With the accession of Maximilian II Emanuel in 1680, Steffani’s career in Munich blossomed. He was named Director of Chamber Music, a new post created just for him, and his first operas were produced. He also undertook his first diplomatic mission: to negotiate the marriage of the elector to Princess Sophie Charlotte of Hanover. The marriage did not come to pass, but Steffani’s diplomatic skills were noted, and the Hanoverian court held him in high regard.
It was in Hanover in 1668 that Steffani took his next post, as Kapellmeister and director of the court opera. Shortly after his arrival a striking new opera house was completed, and the gala opening featured the premiere of Henrico Leone, one of several Steffani operas based on German history (in this case, the twelfth-century duke Henry the Lion). Steffani remained in Hanover for fifteen years, though increasing demands on him as a diplomat led to a significant decrease in his involvement in music at the court. He spent time in Vienna and Brussels negotiating the elevation of Hanover to an electorate, and was involved in the machinations that led to the War of the Spanish Succession. He turned to music on occasion, seemingly often as solace when politics proved frustrating or disappointing.
In 1703 Steffani moved to Düsseldorf, entering the service of the Elector Palatine, Johann Wilhelm, for a period of six years. Here his duties were mostly political: positions included privy councilor and president of the Spiritual Council for the Palatinate, general president of the Palatine Government, and curator of Heidelberg University. It was here too that his activities with the church increased. He had been ordained a priest in 1680, at age 26. In 1706 he was elected Bishop of Spiga, and in 1709 was appointed Apostolic Vicar in northern Germany, returning to Hannover. This prestigious post carried the responsibility of establishing and maintaining missions and building churches, and generally of gaining acceptance and tolerance of Catholicism in the Protestant north, encompassing Brunswick, the Palatinate, Prussia, and Saxony. Steffani retired to Padua in 1722, at age 68, but was pressured by the church in Rome to return to work in Hanover in 1726.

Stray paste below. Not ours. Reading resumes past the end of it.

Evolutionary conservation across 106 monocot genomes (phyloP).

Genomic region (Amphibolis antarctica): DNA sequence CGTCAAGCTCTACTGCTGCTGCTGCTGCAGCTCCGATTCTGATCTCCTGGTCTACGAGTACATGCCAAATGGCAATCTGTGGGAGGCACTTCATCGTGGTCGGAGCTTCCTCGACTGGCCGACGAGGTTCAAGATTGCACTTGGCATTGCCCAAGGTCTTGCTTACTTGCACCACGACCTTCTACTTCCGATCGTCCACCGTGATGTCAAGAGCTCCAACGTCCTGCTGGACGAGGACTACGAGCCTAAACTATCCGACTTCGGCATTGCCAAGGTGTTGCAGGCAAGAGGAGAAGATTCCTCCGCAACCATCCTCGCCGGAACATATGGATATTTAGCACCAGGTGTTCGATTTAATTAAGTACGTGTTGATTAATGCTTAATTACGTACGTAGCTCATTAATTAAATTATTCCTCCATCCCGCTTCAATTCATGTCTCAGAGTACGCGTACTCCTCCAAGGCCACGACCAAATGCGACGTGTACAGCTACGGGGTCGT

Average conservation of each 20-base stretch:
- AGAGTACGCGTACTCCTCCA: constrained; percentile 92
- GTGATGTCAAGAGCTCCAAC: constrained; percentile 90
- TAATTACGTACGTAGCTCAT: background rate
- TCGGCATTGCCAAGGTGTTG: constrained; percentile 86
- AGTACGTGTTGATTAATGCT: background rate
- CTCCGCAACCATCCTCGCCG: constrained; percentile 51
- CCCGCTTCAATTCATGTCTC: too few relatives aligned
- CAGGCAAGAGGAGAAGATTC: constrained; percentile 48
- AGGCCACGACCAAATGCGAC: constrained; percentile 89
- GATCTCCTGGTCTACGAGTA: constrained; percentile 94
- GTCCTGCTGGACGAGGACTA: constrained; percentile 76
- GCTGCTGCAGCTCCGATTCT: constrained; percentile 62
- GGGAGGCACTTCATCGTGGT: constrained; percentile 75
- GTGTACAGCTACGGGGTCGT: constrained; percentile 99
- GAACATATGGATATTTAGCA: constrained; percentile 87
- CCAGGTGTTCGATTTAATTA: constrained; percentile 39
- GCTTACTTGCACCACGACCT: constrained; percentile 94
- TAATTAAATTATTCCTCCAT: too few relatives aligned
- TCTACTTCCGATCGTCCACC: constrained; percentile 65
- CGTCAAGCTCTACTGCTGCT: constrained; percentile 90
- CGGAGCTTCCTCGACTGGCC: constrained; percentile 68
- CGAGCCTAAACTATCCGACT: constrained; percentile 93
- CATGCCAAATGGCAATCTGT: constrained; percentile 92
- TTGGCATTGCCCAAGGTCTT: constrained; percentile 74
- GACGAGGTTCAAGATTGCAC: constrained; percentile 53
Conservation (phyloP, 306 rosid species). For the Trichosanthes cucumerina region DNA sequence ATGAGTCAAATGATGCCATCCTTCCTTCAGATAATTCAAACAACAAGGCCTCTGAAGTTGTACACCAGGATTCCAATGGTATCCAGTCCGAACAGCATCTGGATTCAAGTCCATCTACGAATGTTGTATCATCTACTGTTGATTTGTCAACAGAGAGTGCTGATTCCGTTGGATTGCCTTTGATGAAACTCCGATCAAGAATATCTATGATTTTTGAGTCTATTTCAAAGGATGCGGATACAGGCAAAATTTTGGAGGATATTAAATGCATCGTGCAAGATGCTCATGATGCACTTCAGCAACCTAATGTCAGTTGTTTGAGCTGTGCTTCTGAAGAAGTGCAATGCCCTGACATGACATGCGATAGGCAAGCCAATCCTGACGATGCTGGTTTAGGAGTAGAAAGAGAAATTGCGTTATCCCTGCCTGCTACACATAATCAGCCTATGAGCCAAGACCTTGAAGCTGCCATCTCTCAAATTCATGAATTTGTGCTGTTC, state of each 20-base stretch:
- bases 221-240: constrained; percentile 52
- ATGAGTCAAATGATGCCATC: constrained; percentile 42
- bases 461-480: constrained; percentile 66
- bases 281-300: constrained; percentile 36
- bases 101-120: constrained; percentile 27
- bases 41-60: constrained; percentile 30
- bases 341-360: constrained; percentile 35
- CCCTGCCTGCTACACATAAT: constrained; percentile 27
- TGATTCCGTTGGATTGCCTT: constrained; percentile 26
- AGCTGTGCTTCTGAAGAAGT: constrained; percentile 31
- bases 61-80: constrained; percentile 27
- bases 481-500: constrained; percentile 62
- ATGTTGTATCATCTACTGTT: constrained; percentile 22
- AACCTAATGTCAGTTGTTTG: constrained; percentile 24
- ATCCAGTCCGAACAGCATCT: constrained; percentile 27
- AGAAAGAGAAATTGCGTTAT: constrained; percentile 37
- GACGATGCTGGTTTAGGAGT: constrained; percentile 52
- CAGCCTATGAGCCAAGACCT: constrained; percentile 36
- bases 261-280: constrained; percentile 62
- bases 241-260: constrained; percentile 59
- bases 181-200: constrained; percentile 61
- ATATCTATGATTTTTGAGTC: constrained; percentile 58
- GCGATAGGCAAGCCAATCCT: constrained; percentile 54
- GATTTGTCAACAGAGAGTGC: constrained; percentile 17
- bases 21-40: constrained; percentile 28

It was at the end of his life that Steffani turned once again to music, perhaps in part returning to his first love, and in part because of growing interest in his works in England. His former employer in Hanover had assumed the British throne as George I, and took several Steffani scores with him. The Academy of Vocal Music (later known as the Academy of Ancient Music) named him honorary president, and in return, he sent them a number of old and new compositions: among the latter, a setting of the Stabat mater. Steffani himself described the Stabat mater as his last and greatest work; it can be seen as a musical representation of his faith and devotion.
Steffani died in 1728, but his renown as a composer lived on, as evidenced in the publication of a biography in England in 1750, written by John Hawkins. Hawkins cites Handel and Pepusch as his primary sources in recounting memories of this “great genius.” Handel met Steffani in both Hanover and Rome, and freely “borrowed” from his operas and chamber duets.
Steffani’s musical style is marked by a natural vocality and a compelling expression of the text, in both his sacred and secular works. The German writer and composer Johann Mattheson noted that Steffani carried around the librettos of his operas for some time, carefully considering the words before conceiving the music. The influence of France is strong in the instrumental movements in his operas, which owe much to Lully.
We have greatly enjoyed getting to know the music of this fascinating man, and hope that our concerts will encourage you to explore more of his music, or to read his remarkable life story.
In finding the Steffani manuscripts from which we made the editions used this week, we had assistance from several people. We would like to thank Fra Carlo Bottero, Director of the Biblioteca e Centro di documentazione francescana del Sacro Convento di San Francesco in Assisi, for generously providing images of the manuscript of the Beatus vir. We are grateful to Emma Darbyshire of the Fitzwilliam Museum and Prof. Colin Timms of the University of Birmingham for providing scans of several manuscripts. Prof. Timms is a renowned expert on the life and music of Steffani: his book Polymath of the Baroque: Agostino Steffani and His Music was invaluable in researching this program, and he has been very generous in answering questions and providing material.